Before leaving Kusadasi this morning, we visited a leather shop and saw, and some of us participated in, a fashion show. It was good fun, but I didn’t get a leather jacket. After seeing video of me “modelling” a loose, red jacket, I wish I had bought it. Oh, well, I’ll just have to come back.
Today was a driving day but we stopped at Didyma to visit the massive marble Temple of Apollo at Didyma. Stepping off the bus we were hit with a wall of heat. With the heat radiating off the Temple, it must have been in the mid-40’s. This was the site of one of the most famous oracles in the ancient world – a place where people would come to have their fortunes told and the future predicted and one of the largest temples we have seen in Turkey.
There were two oracles in ancient Greece, one at Delphi, and the one here. An oracle is a woman who communicates directly with the gods, usually chosen as a young girl with a gift for visions. No-one would see the oracle except a single priest who would act as mediary. The oracle would be consulted by even the highest office, Emperor; for example, before entering a war or a battle, the gods would be consulted in this way.
We headed to Altinkum Beach for lunch and envied all the swimmers who lolled in what, given the numbers must have been very warm temperature of the Adriatic. The atmosphere called for a frosty margarita. After a delicious lunch, we strolled along the promenade.
We drove on to Bodrum which still has a strong Greek look and feel to it and this beach town attracts the rich and famous with their beautiful yachts. The town is the site of another of the Seven Wonders of the World – the Mausoleum of Halicarnassus. Built in the 4th Century BCE. The tomb was the largest and most elaborate ever built and has served as a model for hundreds of thousands of tombs ever since. The 15th Century Castle of St. Peter built by the Knights of St John using some of the pieces of the Mausoleum, graces the landscape.
Our bus climbed the steep hill to a hotel with a gorgeous view of the town and it’s whitewashed houses tumbling down the hillside. Later, we walked downslope to a Greek-style outdoor seaside restaurant. After tzaziki, eggplant and other dips and fresh bread, fresh fish and a beautiful array of fresh fruit, we strolled the promenade and shops brimming with dark brown handmade leather sandals and taxied back up the hill.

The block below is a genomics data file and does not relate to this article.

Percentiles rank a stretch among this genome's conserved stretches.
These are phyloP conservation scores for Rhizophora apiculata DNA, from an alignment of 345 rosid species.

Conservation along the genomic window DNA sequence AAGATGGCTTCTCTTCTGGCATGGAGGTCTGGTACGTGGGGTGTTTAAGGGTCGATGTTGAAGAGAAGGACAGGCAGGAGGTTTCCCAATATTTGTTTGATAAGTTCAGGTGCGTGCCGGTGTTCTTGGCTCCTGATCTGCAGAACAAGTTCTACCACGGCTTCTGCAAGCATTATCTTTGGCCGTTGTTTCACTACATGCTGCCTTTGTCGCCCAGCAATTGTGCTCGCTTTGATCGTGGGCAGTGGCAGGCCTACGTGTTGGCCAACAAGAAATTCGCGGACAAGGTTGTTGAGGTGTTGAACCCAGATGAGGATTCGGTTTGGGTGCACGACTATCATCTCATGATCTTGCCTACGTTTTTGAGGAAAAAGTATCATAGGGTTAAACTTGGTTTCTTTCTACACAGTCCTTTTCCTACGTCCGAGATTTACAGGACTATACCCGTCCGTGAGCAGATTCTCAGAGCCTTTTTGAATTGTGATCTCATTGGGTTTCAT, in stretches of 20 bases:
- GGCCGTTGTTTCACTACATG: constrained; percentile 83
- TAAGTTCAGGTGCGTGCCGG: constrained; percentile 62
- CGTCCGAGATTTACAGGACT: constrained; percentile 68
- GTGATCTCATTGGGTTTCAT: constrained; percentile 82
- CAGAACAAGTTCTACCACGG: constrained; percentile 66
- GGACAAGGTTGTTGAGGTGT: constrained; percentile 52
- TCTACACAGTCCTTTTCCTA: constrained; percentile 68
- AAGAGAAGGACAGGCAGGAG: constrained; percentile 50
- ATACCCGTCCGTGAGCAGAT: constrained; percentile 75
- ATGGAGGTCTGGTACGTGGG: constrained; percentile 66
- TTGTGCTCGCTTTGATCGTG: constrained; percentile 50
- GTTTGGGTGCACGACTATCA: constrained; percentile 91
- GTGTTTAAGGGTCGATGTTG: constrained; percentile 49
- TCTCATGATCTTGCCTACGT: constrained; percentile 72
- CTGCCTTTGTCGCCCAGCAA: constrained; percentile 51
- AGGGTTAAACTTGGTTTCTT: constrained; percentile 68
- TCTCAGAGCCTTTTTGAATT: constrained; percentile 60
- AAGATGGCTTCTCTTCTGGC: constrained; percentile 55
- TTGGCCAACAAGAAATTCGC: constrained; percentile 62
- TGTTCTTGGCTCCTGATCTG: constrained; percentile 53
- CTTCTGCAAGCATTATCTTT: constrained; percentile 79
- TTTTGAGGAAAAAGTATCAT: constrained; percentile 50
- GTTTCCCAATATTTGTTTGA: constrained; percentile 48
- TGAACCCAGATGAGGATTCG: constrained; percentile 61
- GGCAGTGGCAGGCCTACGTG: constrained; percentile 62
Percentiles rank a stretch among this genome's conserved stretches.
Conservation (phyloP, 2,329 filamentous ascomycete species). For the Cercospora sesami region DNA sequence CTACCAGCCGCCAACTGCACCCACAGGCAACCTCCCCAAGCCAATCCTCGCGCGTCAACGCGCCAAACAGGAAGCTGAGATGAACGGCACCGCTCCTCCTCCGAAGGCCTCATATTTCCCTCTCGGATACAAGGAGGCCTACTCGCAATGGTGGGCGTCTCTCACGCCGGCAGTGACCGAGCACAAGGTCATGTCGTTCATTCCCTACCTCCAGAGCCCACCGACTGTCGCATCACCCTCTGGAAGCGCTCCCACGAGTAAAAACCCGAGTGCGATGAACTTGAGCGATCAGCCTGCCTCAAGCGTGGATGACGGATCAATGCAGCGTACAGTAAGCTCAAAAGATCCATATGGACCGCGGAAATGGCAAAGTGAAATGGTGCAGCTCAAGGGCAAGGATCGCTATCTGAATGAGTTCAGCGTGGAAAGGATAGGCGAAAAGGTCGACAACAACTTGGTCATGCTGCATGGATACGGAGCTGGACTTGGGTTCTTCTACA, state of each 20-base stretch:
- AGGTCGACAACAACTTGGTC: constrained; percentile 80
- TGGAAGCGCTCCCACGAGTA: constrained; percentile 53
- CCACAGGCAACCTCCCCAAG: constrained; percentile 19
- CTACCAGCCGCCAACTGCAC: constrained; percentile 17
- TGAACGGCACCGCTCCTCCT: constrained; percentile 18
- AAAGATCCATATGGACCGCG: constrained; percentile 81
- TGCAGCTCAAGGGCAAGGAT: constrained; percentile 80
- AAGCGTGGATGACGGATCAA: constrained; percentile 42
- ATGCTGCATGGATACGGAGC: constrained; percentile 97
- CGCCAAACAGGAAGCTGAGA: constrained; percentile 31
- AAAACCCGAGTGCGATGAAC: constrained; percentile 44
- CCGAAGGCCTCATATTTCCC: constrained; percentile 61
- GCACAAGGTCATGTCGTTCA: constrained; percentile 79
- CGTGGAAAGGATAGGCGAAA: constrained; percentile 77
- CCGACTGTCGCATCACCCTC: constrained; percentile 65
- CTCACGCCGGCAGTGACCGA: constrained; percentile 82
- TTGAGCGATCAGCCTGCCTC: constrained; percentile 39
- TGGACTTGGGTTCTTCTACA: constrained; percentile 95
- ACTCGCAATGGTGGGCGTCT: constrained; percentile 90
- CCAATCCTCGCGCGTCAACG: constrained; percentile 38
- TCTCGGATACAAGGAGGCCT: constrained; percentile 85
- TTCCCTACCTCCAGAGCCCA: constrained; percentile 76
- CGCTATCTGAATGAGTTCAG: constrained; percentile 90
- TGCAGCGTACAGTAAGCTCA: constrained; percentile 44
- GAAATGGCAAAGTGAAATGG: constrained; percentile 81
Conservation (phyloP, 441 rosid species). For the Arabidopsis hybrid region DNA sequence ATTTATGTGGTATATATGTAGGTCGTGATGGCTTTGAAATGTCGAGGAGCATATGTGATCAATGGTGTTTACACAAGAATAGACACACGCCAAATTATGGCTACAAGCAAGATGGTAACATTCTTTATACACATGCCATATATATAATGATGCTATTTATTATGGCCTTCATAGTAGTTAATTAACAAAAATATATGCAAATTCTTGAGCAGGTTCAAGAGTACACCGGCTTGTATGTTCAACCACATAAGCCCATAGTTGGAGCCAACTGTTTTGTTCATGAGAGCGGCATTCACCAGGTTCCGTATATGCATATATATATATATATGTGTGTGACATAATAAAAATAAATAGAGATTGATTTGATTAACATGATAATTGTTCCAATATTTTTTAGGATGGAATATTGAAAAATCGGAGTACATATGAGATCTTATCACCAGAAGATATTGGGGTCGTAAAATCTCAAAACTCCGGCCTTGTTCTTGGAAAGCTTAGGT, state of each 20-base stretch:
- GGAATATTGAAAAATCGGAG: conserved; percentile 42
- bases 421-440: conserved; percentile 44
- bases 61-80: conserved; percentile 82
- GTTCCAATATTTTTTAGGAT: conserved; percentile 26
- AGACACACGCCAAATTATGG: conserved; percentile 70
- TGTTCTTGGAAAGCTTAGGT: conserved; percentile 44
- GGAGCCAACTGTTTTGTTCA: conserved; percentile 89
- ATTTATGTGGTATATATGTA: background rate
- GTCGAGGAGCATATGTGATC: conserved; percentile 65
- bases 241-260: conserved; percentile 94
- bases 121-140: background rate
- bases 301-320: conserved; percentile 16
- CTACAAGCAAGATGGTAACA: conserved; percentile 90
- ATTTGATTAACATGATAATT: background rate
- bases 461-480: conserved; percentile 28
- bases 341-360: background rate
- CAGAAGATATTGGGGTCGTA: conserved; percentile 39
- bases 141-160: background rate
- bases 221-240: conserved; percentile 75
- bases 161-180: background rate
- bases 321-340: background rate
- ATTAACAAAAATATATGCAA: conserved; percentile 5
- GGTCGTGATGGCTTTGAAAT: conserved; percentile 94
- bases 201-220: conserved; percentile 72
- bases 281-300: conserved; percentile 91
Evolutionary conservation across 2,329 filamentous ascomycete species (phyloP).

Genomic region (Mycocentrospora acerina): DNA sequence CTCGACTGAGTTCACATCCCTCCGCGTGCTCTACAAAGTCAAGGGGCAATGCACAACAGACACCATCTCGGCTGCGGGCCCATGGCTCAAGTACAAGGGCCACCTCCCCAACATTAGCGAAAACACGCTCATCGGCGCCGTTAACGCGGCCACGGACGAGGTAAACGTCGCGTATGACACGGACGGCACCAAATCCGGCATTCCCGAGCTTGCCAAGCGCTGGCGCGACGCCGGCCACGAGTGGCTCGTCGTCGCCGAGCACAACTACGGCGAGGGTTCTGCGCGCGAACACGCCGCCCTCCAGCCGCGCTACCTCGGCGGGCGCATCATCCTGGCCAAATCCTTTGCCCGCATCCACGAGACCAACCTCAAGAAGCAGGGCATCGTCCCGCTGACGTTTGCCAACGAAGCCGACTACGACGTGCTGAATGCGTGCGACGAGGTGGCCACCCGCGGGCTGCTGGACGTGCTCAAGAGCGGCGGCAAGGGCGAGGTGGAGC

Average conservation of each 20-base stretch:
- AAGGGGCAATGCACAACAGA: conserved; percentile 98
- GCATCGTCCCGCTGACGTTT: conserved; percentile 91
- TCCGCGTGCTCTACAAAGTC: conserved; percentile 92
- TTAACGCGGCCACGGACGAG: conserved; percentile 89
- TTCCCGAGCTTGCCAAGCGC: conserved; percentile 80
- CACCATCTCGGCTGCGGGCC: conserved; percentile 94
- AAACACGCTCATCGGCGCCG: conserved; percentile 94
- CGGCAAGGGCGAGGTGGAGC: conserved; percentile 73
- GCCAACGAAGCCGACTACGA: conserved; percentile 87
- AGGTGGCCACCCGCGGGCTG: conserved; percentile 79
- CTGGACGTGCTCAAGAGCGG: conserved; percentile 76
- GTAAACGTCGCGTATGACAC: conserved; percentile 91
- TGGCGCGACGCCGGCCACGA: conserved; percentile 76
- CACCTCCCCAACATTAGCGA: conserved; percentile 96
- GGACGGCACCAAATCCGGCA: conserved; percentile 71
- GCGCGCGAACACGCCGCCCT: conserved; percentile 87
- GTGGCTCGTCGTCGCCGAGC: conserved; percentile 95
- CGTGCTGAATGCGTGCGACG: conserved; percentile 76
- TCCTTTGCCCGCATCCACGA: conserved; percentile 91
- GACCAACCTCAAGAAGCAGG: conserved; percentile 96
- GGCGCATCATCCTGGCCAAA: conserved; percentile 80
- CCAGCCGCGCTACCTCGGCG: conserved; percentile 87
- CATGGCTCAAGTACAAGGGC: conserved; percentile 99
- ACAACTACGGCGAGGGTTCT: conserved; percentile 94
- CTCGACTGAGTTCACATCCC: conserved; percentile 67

It’s interesting to note that since the times of Alexander the Great, while empires came and went, ordinary Greek people continuously lived along the west coast and islands just off the coast of Turkey until the Republic was formed in 1923, and of course many Turks lived on Greek islands and the Greek mainland. In 1923, Ataturk and the Greek govenrment declared a great “Exchange.” Greeks were expelled from Turkey and Turks were expelled from Greece. This left the people at loose ends; these Greeks returning to Greece were treated as Turks by the Greek people, and the Turks returning to Turkey were treated as Greeks by the Turkish people. Many of them wound up on ships to America.
The little gem of a foodie film, “A Touch of Spice,” deals in a light-hearted way with the plight of a Greek from Turkey moving to Greece – it’s available for purchase on Amazon or rental at Picaflik in Oak Bay, Victoria. The trailer:
PS in case you are interested, the seven wonders of the ancient world are:
- the Great Pyramid at Giza, Egypt
- the Hanging Gardens of Babylon
- the Statue of Zeus at Olympia, Greece
- the Temple of Artemis at Ephesus
- the Mausoleum at Halicarnassus
- the Colossus of Rhodes
- the Lighthouse of Alexandria, Egypt
The only one intact today is the Great Pyramid at Giza.